Yung mga craftsmen natin sa Pilipinas, they’re very, very few na lang. Yung mga anak na lang mapapamanahan nila. Not a lot of young people now are interested in doing crafts,” Jed says.


Despite the pandemic, Jed personally sought them out. Instead of considering them as workers that are paid at a minimum per day, he offered a fair trade system, where every artisan dictates the price depending on the piece. 


It’s all part of Jed’s vision to create handcrafted furniture using local raw materials that is sustainable for everyone involved. In a country where artisans struggle to sustain themselves, a fair trade system can ensure their sons and daughters go to college,  continue the craftsmanship, and create sustainable businesses for their families. 


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Bohemian-inspired, tropical, and eclectic


A quick look at the catalogue in Jed Yabut’s website shows not only tables and chairs, but also mirror accents, ceiling and table lamps, cabinets and shelves.  He also accepts custom-made furniture from clients.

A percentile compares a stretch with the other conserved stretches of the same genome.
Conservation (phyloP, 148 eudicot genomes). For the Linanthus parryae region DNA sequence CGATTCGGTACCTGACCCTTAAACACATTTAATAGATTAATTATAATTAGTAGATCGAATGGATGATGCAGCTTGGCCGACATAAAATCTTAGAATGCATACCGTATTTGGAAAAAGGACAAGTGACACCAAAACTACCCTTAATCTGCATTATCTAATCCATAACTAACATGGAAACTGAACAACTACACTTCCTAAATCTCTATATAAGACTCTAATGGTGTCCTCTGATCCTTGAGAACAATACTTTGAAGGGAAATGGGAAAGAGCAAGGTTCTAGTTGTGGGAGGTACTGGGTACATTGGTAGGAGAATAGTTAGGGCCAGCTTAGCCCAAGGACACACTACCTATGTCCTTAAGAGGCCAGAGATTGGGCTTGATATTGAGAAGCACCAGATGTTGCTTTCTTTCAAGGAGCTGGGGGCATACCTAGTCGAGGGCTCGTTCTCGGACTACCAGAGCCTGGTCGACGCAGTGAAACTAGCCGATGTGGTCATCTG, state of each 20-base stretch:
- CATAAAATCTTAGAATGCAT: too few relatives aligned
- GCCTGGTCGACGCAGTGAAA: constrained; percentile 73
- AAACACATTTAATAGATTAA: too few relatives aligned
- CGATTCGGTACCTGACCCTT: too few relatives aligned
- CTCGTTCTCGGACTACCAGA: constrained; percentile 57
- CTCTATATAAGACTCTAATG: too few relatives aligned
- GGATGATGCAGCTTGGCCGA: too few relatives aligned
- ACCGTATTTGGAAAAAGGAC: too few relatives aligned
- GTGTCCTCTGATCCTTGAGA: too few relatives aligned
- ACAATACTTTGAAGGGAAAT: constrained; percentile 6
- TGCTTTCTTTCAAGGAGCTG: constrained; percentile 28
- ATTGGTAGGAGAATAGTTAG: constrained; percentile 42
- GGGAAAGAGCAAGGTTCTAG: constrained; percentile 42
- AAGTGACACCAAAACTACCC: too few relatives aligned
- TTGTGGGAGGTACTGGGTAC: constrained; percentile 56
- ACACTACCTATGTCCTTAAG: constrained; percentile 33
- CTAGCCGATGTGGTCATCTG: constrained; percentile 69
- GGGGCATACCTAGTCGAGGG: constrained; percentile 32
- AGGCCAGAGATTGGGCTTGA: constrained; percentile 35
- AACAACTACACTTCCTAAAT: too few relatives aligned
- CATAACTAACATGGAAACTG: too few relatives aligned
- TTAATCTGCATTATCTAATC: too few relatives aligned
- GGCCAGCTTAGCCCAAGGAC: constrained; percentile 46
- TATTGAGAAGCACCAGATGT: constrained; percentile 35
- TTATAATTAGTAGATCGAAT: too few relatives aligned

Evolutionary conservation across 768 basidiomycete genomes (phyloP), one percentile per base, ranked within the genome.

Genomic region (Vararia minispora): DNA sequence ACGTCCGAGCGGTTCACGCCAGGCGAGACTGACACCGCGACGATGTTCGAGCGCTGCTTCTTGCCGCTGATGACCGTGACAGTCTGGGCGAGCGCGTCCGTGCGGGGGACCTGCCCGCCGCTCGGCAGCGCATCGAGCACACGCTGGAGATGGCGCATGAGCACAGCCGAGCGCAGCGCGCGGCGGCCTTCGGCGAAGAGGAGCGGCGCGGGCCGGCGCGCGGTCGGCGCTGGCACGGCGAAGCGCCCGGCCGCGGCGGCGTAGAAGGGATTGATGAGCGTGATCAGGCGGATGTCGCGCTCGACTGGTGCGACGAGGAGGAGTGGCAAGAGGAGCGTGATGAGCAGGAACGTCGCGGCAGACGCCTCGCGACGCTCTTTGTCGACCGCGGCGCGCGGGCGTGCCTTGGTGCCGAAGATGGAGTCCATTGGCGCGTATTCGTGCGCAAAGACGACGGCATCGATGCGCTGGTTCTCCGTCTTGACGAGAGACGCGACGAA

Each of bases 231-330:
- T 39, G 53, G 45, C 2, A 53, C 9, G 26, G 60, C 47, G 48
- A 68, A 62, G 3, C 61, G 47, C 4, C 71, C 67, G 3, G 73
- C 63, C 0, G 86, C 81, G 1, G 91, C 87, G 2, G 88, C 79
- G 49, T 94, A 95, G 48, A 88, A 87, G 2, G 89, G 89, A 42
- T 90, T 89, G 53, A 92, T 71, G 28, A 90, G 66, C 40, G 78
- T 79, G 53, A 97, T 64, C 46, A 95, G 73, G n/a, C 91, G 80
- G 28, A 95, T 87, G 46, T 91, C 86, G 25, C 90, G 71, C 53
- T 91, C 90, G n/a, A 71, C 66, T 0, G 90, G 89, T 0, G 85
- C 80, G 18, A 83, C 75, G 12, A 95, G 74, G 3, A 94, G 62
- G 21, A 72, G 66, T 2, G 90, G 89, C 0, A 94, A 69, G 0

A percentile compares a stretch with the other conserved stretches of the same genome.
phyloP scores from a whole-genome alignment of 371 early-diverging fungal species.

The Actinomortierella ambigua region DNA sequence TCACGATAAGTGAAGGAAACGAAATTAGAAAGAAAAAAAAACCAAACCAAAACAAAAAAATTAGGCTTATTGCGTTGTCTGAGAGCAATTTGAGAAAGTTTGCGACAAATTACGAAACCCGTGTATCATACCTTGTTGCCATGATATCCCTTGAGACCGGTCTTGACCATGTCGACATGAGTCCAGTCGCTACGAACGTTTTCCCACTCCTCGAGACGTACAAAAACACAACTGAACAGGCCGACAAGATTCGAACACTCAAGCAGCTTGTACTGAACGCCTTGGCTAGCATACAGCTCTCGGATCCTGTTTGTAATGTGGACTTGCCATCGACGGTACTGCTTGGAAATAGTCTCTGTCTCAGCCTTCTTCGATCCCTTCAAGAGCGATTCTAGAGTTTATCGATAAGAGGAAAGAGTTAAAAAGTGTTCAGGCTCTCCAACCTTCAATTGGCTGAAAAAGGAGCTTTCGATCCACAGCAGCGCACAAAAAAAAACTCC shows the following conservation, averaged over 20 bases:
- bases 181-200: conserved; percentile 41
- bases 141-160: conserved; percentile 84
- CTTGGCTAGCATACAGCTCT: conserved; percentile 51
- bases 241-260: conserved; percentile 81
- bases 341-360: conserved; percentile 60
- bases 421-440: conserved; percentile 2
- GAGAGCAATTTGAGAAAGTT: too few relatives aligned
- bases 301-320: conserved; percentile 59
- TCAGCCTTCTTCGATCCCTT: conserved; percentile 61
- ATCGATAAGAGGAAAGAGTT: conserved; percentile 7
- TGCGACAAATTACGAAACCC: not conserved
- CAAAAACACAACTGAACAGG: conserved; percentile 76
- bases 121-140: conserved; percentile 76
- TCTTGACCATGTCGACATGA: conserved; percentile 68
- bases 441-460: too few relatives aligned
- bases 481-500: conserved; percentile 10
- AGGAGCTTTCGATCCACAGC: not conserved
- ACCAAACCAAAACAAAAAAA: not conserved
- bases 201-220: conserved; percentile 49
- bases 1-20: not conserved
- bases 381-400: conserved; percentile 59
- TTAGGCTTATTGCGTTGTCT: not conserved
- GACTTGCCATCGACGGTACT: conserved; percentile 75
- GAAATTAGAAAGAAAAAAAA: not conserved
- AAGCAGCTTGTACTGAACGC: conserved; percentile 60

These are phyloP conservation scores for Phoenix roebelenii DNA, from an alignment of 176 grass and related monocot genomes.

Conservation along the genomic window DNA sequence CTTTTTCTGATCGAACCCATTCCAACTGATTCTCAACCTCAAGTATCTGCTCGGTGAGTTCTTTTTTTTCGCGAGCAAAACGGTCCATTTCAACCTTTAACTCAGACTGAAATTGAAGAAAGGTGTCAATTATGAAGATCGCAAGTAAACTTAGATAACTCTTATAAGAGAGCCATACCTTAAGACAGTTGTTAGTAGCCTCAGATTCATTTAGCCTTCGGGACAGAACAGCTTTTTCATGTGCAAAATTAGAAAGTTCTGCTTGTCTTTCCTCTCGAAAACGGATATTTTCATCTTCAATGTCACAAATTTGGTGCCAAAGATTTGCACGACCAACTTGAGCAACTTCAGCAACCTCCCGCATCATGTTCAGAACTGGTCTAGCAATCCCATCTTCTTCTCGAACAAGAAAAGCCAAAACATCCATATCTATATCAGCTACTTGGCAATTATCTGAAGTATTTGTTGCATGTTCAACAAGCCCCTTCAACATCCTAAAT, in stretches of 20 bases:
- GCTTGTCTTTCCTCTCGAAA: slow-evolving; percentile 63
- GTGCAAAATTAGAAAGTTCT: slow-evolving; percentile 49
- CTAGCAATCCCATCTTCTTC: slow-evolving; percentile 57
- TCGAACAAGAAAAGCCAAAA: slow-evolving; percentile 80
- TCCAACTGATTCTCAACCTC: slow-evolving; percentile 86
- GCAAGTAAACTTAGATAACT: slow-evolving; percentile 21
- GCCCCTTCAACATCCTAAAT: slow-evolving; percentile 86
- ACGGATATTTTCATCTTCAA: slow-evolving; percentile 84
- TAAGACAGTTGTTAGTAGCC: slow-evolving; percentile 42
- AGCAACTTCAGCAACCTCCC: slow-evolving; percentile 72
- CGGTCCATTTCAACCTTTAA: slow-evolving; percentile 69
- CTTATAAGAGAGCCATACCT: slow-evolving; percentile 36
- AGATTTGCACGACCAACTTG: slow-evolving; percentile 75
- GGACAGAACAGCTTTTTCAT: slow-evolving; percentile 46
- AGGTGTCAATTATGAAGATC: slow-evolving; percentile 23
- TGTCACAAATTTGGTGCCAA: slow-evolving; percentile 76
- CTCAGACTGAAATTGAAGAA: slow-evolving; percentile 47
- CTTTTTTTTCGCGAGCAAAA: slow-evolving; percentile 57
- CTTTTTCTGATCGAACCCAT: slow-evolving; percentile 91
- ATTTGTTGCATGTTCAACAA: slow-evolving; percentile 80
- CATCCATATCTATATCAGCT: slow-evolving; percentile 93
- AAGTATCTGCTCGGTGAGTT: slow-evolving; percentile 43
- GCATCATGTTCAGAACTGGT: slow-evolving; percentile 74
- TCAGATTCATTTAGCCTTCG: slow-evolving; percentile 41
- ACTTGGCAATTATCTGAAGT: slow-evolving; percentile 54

It’s hard to believe he only sketched the first designs last July, and launched the furniture line  two days before the New Year 2021. And already, he has created new designs for the fast-approaching summer, and is rolling it out soon. Jed is hardly wasting time. 


“Next namin in line is we’re gonna play with colors, still rattan. We’ll work on pops of colors to jive in with the summer season,” Jed says. 


So if you’re sprucing up your space, or upgrading it for the upcoming heat, why not listen to your lola, or to Jed Yabut?  Rattan can cool down your interiors, enliven any nook with its natural textures, and make stand-out pieces that are light on the eyes.


Jed adds, “Rattan is great for an eclectic space, or Bohemian-inspired condos. They’re very skeletal, unlike solid rigid pieces. Skeletal, light and bare, and a good accent conversation piece in a sea of sturdy furniture.” 


Take a look at Jed Yabut's line of furniture here: